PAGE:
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Mangoma gets bail

By Shamiso Dzingire

Former Energy minister Elton Mangoma was yesterday granted bail after appearing in court on charges of showing favour to a South Korean company which was contracted to manufacture switch gears.

Elton Mangoma during an appearance on Nehanda TV
Elton Mangoma during an appearance on Nehanda TV

Mangoma who is jointly charged with Zesa Holdings chief executive officer Joseph Chifamba and Zesa Enterprises managing director Tererai Mutasa allegedly favoured Techpro Private Limited by not following tender procedures in a $3 million Technology Transfer Agreement.

The three appeared before Harare Magistrate Ruramai Chitumbura charged with criminal abuse of office.

Mangoma and his co-accussed were each remanded out of custody to January 29 on $1 000 bail.

As part of their bail conditions, Chitumbura ordered the trio to each surrender their passports, to report once a week to the police and not to interfere with witnesses.

Prosecuting, Zivanai Macharaga alleged that sometime in 2010, Choi Young Jin of Techpro Company Ltd of South Korea met Mangoma at his offices in Harare where they agreed to enter into technology transfer partnership between Zesa Enterprises and Techpro.

The State alleges that Mangoma then instructed Mutasa to liaise with Techpro with the view to establish a partnership.

It is alleged that Mutasa wrote to the State Procurement Board seeking advice on procedures to be followed in such partnerships.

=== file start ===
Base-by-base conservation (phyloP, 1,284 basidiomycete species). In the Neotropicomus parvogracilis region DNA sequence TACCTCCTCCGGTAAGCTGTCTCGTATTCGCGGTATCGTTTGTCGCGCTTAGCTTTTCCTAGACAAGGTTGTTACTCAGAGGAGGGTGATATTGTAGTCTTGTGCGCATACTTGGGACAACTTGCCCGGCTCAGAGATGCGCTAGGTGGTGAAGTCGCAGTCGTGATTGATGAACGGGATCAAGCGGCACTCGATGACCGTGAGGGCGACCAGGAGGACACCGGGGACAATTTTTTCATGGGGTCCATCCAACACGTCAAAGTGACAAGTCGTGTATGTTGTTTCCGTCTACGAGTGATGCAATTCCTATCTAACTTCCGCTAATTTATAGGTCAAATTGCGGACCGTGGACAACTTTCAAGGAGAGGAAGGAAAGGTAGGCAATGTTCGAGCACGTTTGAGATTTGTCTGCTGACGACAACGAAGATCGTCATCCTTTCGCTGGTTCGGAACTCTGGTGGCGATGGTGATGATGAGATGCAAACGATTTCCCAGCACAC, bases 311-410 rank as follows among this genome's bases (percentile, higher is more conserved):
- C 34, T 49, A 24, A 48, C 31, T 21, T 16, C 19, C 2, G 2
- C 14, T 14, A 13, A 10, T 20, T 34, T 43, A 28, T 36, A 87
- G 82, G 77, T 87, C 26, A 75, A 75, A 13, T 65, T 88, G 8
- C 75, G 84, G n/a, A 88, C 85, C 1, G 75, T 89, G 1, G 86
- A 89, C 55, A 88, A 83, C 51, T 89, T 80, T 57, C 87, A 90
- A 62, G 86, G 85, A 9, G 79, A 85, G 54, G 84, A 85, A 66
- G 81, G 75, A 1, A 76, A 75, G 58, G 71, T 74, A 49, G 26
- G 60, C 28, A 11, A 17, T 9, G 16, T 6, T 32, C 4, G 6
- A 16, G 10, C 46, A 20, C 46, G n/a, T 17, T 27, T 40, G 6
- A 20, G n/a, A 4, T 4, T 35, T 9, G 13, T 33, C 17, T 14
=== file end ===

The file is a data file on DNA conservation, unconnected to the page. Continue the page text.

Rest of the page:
The court heard that he was advised to proceed with section 49 of the Repealed Procurement Regulations Act chapter 22:14 and was also advised to seek assistance from State Enterprises Restructuring Agency (Sera) on how to proceed.

It is the State’s case that Sera advised Mutasa to prepare a memorandum which Mangoma was supposed to submit to the Inter Ministerial Committee on Commercialisation and Privatisation of Parastatals (IMCCPP) recommending the identification of a technical partner for the technological transfer through a competitive bidding process.

It is alleged that Mutasa complied with the instructions being assisted by Sera up to a stage where business proposal memorandum and bid documents for tender were forwarded to Mangoma for recommendation and final approval by IMCCPP.

On receiving the business proposal and bid documents for tender, the court heard that Chifamba and Mangoma connived to bypass the approval by IMCCPP and the competitive bidding process as a means of showing favour and making sure that Techpro would automatically become the partner in the Technology Transfer Agreement.

It is alleged that the accused persons decided to apply the provisions of Section 48 (3) (b) of the Public Finance and Management Act Chapter 12.19 which requires Mangoma and treasurer’s approval.

Acting in common purpose with his accomplices, Chifamba allegedly recommended the approval of Technology Transfer Agreement to Mangoma who went on to approve it on October 24, 2011 but omitted the approval by treasury.

As per their plan the approved document was reportedly given to Mutasa who signed the agreement on behalf of Zesa Enterprises on October 25, 2011.

The State alleges that when the accused applied the said provisions, they knew that they do not substitute the provisions of the repealed Procurement Regulation Act relating to competitive tenders and guidelines by Sera.

The accused person’s actions resulted in Zesa depositing $850 000 to Techpro to strengthen the Technology Transfer Agreement.

The deliverables which the agreement sought to achieve were not met at the expiry of the five-year period as a result of questions raised by the State Procurement Board and successive Energy ministers concerning the approval of the agreement. DailyNews

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